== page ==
The God Complex
A healthy, athletic boy had been having neurological symptoms for two weeks when his breathing turned labored. His worried parents called 911 and he was taken to the hospital for evaluation. His mother directed the ambulance to a teaching hospital that happened to be the only facility in town with pediatric neurologists. They did an MRI of his head and ran blood work. He was released without being admitted.
The neurological symptoms worsened; and before they could get into see the doctor, another breathing incident occurred. This time the child stopped breathing altogether and was unresponsive for a full 20 seconds. The father, a policeman with emergency medical training, assessed the child and instructed the mother to phone 911. He was taken to the same ER. There was no neurological consult. The attending ER physician consulted the pediatrician by phone, who said he'd be fine to send home.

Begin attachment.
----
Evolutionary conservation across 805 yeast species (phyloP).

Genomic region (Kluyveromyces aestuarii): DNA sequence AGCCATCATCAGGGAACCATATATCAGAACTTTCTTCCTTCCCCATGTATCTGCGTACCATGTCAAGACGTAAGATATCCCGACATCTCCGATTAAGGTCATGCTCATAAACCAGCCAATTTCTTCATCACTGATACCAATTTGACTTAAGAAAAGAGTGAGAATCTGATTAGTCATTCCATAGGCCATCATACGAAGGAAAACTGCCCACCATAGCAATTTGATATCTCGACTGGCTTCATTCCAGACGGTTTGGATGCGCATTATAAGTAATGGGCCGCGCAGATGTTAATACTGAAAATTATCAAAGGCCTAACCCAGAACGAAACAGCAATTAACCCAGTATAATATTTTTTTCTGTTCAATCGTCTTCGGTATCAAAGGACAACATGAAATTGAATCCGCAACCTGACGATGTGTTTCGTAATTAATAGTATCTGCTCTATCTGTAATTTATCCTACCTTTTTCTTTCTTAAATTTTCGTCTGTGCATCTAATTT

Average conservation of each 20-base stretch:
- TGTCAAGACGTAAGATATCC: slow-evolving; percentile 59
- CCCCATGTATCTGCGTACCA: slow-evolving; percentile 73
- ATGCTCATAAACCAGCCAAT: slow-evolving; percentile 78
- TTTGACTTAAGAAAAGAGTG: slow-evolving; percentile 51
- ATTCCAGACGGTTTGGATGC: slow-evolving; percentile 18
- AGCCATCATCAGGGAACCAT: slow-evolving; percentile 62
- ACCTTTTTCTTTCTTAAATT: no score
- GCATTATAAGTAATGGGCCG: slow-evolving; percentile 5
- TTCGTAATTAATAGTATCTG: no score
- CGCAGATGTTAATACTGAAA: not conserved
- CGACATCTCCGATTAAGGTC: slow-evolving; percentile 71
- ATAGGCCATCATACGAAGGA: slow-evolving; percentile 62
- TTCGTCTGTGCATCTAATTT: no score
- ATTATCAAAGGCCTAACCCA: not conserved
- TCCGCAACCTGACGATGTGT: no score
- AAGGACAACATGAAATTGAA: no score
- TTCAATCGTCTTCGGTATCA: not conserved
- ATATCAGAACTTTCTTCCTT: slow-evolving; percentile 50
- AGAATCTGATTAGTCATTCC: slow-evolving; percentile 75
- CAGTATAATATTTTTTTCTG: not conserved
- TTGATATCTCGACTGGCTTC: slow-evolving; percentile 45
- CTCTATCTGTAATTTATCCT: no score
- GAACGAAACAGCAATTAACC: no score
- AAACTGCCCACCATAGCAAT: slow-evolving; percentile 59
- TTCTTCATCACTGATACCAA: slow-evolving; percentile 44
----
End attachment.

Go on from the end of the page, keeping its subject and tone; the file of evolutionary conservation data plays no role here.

The next morning, the mom received a call from the pediatrician's nurse. The nurse did not call to check on the child. The pediatrician told the nurse to call this family to instruct the parents they were not to call 911 or go to the ER again unless the child was without breathing for at least one minute or unless he turned blue. The mother asked if this would not put the child one minute into oxygen deprivation and increase his risk of brain damage. The nurse simply responded that children are remarkably resilient.
A third trip to the ER by ambulance resulted in an admission, a few days of testing and a diagnosis. The child is now getting the care he needs. His symptoms were obvious enough that a friend of mine who is not even a neurologist was able to make the correct diagnosis without even seeing him. She was confident that if the neurologist had been called in on the first ER visit, the child would have received the care he needed from the beginning.
The ER docs had the patient in front of them. They could see him and touch him, yet they failed him. It is easy to get to a place where we have seen so much that we forget to listen. Sometimes our ears are our most valuable assessment tool. Don't forget to use them.